Here, neither party argues that OEC 804(3)(c) constitutes a "firmly rooted hearsay exception," and no reported Oregon decision has resolved that question. (10) We need not do so in this case, because we agree with the state that Tregeagle's statement satisfied the alternative test for indicia of reliability--it contained sufficient "particularized guarantees of trustworthiness."

In Franco, we concluded that the declarant's out-of-court statement contained the requisite "particularized guarantees of trustworthiness" for purposes of Article I, section 11, because: (1) there was "no evidence of a countervailing motive to fabricate"; (2) the declarant "did not attempt to shift blame to defendant, but instead exposed himself to equally-serious criminal liability"; and (3) there was no evidence that the statements were a product "of intimidation or a desire to 'curry favor' with the police." 151 Or App at 480; see also Nielsen, 316 Or at 623 (holding that a mixed-blame, custodial declaration contained particularized guarantees of trustworthiness because "the statement is strongly against declarant's penal interest and no countervailing motivation to fabricate is shown to be in operation").

As discussed in detail above, ___ Or App at ___ (slip op at 10-11), the same is true here. Tregeagle assumed complete responsibility for the killing and admitted that he planned and executed the crime--"I shot the guy for the car"--while professing that defendant merely went along with the plan. While parenthetically acknowledging defendant's foreknowledge, Tregeagle went to great lengths to avoid inculpating defendant, saying that there "was no reason for two of them being charged with this when it was his plan," and that he would "take the whole rap." In short, viewed in their totality, Tregeagle's remarks belie any effort to curry favor with police and prosecutors by shifting or spreading blame to defendant. The admission of those remarks did not offend Article I, section 11.

C. The Sixth Amendment to the United States Constitution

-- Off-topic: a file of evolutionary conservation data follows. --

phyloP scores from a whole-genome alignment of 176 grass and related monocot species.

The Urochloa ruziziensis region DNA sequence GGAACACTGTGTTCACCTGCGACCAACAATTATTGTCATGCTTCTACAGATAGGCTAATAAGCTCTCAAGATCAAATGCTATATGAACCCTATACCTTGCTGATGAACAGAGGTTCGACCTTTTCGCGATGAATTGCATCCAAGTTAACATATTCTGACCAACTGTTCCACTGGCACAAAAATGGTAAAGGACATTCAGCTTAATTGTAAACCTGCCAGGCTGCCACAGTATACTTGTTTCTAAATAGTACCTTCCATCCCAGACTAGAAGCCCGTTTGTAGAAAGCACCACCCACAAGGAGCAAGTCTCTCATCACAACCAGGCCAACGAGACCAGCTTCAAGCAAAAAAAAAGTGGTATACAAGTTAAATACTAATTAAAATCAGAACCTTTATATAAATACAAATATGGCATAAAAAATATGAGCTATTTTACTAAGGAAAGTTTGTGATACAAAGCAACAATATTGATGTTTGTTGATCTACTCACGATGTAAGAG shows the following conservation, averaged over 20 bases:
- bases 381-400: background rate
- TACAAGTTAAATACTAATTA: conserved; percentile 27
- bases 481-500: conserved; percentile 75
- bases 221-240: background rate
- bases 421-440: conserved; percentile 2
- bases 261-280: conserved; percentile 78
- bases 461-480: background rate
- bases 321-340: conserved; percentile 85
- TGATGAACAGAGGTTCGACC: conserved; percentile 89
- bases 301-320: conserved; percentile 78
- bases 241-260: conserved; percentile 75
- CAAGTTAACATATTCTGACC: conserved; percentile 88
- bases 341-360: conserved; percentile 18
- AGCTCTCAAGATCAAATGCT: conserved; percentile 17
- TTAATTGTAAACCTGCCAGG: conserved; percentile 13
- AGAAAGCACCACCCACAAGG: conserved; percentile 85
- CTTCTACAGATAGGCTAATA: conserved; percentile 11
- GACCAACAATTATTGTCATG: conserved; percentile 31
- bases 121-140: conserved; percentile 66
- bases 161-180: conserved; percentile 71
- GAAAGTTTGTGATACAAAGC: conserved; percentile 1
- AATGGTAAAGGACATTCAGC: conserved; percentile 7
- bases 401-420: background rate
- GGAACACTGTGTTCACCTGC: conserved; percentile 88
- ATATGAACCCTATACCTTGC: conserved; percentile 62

Finally, we address defendant's Sixth Amendment challenge. Although, as noted above, Oregon generally follows the Ohio v. Roberts analysis in applying Article I, section 11, see Campbell, the state and federal Confrontation Clause inquiries differ in at least two material respects. First, for Sixth Amendment purposes, an accomplice's mixed-blame statements made in response to police interrogation while in police custody are presumptively unreliable. See Lee v. Illinois, 476 US 530, 541-42, 106 S Ct 2056, 90 L Ed 2d 514 (1986). That presumption against admissibility can be rebutted upon a showing by the state that the factual circumstances underlying the statement bear "particularized guarantees of trustworthiness." Roberts, 448 US at 65-66. No Oregon court has recognized or applied a similar presumption for purposes of Article I, section 11. See, e.g., Wilson, 323 Or at 517 n 11.

Second, under the Sixth Amendment, unlike Article I, section 11, the strongly self-inculpatory nature of the statement itself is not deemed to be an important indicator--i.e., one of the "particularized guarantees"--of the statement's reliability. See Wilson, 323 Or at 517 (the United State Supreme Court "appears to preclude reliance on the general 'against penal interest' nature of a statement, without more, as an indicator of reliability with respect to portions of the statement inculpating someone other than the declarant"). Thus, the focus for Sixth Amendment purposes is on the circumstantial context of the statement and not on its substantive content. Id.; see also Franco, 151 Or App at 480 (the Sixth Amendment requires analysis of the particular circumstances in which the statement is made).

With the inquiry so framed, defendant acknowledges that, in Franco, we held that there were sufficient circumstantial guarantees of trustworthiness to satisfy the Sixth Amendment. Defendant further does not dispute that the circumstances surrounding the coperpetrator's statement in Franco closely paralleled those here-and indeed, are materially indistinguishable. Defendant argues, however, that the United States Supreme Court's intervening decision in Lilly v. Virginia, 527 US 116, 119 S Ct 1887, 144 L Ed 2d 117 (1999), so completely subverts our explicit and implicit Sixth Amendment analysis in Franco that Franco is no longer good law. (11) We disagree.